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In multi-polar world, India scores low on influence: Report

India was given a lowly two on a scale of five as an influencer based on five broad criteria

Press Trust of India  |  Davos 

credit suisse
Credit Suisse. Photo: Reuters

India has been ranked low among countries across the world in terms of an influencer in the global system while legacy power players such as the United States (US), the United Kingdom (UK), and Japan continue to dominate, says a report.

research Institute on Friday published its report 'Getting over Globalisation', which outlines how the global economy is moving into a more multi-polar form.

India was given a lowly two on a scale of five as an influencer based on five broad criteria — economic size, hard power, soft and diplomatic power, and governance quality, and distinctiveness.

While legacy power players such as the US, the UK, and Japan continue to dominate, scoring higher on most indicators, the performance of the small developed countries’ group is noteworthy, plausibly offering competition to larger powers.

On a score of one-five, the and small developed economies (Luxembourg, Hong Kong, Singapore, Switzerland, Belgium, Ireland, Denmark, Iceland) got five while the UK, euro area (Germany, France, Italy, and Spain) and Japan secured four.

"Larger growing emerging markets (Russia, India, Brazil, Chile, and South Africa) are identified as poles that are significant, but yet to realise their full potential," the report said.

China led the emerging nation pack with a score of three, while India, Brazil, and Russia got two each. South Africa received the lowest —one.

"Globalisation has been the most powerful economic force throughout the past decades. In 2016, we observed changes to globalisation as we have come to know it. Especially from the point of view of international businesses, the changing pace of global trade and political regionalisation will be challenging," Urs Rohner, chairman of Credit Suisse, said.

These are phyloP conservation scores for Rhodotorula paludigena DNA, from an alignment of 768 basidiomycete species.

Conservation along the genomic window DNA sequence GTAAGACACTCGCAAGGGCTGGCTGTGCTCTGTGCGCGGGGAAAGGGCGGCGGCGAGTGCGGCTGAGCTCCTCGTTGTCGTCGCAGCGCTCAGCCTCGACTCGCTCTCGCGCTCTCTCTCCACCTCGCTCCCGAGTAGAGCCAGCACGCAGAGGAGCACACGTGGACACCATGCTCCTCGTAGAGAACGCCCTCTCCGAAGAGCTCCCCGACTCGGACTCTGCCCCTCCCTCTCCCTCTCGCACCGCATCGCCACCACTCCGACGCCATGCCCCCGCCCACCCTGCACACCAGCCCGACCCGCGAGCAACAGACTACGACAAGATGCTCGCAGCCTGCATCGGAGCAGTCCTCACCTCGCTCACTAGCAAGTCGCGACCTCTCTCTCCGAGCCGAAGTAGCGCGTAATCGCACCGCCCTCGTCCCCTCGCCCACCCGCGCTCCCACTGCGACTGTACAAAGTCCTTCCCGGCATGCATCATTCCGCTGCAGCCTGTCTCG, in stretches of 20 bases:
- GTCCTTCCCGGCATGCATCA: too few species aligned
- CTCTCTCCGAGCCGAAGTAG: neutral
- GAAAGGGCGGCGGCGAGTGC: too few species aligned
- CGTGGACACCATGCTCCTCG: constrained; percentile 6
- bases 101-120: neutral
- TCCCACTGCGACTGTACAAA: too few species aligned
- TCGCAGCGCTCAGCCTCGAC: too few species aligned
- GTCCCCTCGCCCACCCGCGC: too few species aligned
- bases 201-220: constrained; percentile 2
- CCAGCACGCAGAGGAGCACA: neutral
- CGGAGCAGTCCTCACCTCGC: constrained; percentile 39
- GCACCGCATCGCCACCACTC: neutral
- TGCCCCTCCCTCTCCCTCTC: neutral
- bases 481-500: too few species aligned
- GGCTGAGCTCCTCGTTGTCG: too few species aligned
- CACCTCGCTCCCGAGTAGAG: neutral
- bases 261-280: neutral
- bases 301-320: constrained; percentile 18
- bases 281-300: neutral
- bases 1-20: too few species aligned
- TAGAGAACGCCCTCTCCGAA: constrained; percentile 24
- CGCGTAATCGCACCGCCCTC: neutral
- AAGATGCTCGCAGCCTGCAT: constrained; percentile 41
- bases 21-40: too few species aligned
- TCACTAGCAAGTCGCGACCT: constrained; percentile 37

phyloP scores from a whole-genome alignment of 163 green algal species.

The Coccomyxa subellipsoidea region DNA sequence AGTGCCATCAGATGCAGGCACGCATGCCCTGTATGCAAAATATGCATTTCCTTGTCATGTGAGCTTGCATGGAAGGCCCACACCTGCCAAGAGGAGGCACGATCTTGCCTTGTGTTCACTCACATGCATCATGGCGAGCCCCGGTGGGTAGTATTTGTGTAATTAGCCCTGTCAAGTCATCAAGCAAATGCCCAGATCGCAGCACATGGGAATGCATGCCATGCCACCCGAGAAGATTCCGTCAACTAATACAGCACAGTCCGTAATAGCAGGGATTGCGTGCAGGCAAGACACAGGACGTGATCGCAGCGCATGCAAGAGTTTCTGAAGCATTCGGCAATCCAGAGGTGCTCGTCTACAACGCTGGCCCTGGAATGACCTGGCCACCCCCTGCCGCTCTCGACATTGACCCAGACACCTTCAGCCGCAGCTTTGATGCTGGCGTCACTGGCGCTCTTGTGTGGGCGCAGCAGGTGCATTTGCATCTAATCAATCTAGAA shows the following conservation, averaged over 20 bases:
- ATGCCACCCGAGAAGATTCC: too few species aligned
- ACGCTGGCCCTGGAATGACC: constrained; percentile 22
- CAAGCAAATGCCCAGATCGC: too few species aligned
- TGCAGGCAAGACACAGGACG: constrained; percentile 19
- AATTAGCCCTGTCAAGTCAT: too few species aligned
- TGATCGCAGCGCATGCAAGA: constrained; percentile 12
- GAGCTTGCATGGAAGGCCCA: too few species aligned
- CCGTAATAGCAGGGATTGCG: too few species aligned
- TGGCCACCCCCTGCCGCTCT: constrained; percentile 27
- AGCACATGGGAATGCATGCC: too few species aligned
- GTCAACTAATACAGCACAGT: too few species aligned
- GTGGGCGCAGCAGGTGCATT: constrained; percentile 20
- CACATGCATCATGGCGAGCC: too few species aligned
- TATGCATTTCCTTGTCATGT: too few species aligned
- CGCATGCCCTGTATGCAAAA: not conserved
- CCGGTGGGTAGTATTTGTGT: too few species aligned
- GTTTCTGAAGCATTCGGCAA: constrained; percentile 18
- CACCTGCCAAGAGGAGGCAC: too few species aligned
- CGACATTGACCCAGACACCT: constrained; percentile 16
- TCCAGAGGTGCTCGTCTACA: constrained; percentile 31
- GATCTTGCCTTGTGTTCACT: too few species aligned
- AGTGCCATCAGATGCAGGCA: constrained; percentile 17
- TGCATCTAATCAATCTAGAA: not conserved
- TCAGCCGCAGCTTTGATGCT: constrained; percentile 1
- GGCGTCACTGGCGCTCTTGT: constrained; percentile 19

The report further noted that if 2016 is the year that broke globalisation, then 2017 will see the makings of a more multi-polar world.  

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In multi-polar world, India scores low on influence: Report

India was given a lowly two on a scale of five as an influencer based on five broad criteria

India was given a lowly two on a scale of five as an influencer based on five broad criteria
India has been ranked low among countries across the world in terms of an influencer in the global system while legacy power players such as the United States (US), the United Kingdom (UK), and Japan continue to dominate, says a report.

research Institute on Friday published its report 'Getting over Globalisation', which outlines how the global economy is moving into a more multi-polar form.

India was given a lowly two on a scale of five as an influencer based on five broad criteria — economic size, hard power, soft and diplomatic power, and governance quality, and distinctiveness.

While legacy power players such as the US, the UK, and Japan continue to dominate, scoring higher on most indicators, the performance of the small developed countries’ group is noteworthy, plausibly offering competition to larger powers.